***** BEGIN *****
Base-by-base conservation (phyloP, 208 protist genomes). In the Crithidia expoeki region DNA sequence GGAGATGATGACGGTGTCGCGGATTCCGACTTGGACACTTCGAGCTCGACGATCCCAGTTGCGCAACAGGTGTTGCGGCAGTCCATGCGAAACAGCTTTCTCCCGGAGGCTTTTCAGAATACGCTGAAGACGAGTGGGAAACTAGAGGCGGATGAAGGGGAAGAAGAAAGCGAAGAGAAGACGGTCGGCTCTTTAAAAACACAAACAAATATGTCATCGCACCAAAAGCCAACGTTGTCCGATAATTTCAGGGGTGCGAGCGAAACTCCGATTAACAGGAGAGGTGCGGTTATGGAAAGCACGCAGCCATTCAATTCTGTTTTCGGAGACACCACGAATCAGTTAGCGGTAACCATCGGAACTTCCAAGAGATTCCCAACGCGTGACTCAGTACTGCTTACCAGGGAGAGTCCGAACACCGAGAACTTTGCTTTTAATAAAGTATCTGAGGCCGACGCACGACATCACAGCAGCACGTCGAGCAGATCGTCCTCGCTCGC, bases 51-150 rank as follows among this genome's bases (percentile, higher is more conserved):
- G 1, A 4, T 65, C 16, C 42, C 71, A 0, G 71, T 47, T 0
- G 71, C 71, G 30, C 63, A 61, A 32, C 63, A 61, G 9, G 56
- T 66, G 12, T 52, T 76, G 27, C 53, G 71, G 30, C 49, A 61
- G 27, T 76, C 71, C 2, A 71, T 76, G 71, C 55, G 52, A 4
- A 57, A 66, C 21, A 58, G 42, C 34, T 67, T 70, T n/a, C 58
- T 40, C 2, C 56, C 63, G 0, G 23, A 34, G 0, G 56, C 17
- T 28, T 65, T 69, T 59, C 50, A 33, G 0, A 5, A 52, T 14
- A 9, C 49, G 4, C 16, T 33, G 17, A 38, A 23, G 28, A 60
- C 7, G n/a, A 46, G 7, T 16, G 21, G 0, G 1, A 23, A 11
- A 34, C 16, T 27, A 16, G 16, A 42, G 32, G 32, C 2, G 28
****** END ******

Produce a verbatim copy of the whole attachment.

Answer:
Base-by-base conservation (phyloP, 208 protist genomes). In the Crithidia expoeki region DNA sequence GGAGATGATGACGGTGTCGCGGATTCCGACTTGGACACTTCGAGCTCGACGATCCCAGTTGCGCAACAGGTGTTGCGGCAGTCCATGCGAAACAGCTTTCTCCCGGAGGCTTTTCAGAATACGCTGAAGACGAGTGGGAAACTAGAGGCGGATGAAGGGGAAGAAGAAAGCGAAGAGAAGACGGTCGGCTCTTTAAAAACACAAACAAATATGTCATCGCACCAAAAGCCAACGTTGTCCGATAATTTCAGGGGTGCGAGCGAAACTCCGATTAACAGGAGAGGTGCGGTTATGGAAAGCACGCAGCCATTCAATTCTGTTTTCGGAGACACCACGAATCAGTTAGCGGTAACCATCGGAACTTCCAAGAGATTCCCAACGCGTGACTCAGTACTGCTTACCAGGGAGAGTCCGAACACCGAGAACTTTGCTTTTAATAAAGTATCTGAGGCCGACGCACGACATCACAGCAGCACGTCGAGCAGATCGTCCTCGCTCGC, bases 51-150 rank as follows among this genome's bases (percentile, higher is more conserved):
- G 1, A 4, T 65, C 16, C 42, C 71, A 0, G 71, T 47, T 0
- G 71, C 71, G 30, C 63, A 61, A 32, C 63, A 61, G 9, G 56
- T 66, G 12, T 52, T 76, G 27, C 53, G 71, G 30, C 49, A 61
- G 27, T 76, C 71, C 2, A 71, T 76, G 71, C 55, G 52, A 4
- A 57, A 66, C 21, A 58, G 42, C 34, T 67, T 70, T n/a, C 58
- T 40, C 2, C 56, C 63, G 0, G 23, A 34, G 0, G 56, C 17
- T 28, T 65, T 69, T 59, C 50, A 33, G 0, A 5, A 52, T 14
- A 9, C 49, G 4, C 16, T 33, G 17, A 38, A 23, G 28, A 60
- C 7, G n/a, A 46, G 7, T 16, G 21, G 0, G 1, A 23, A 11
- A 34, C 16, T 27, A 16, G 16, A 42, G 32, G 32, C 2, G 28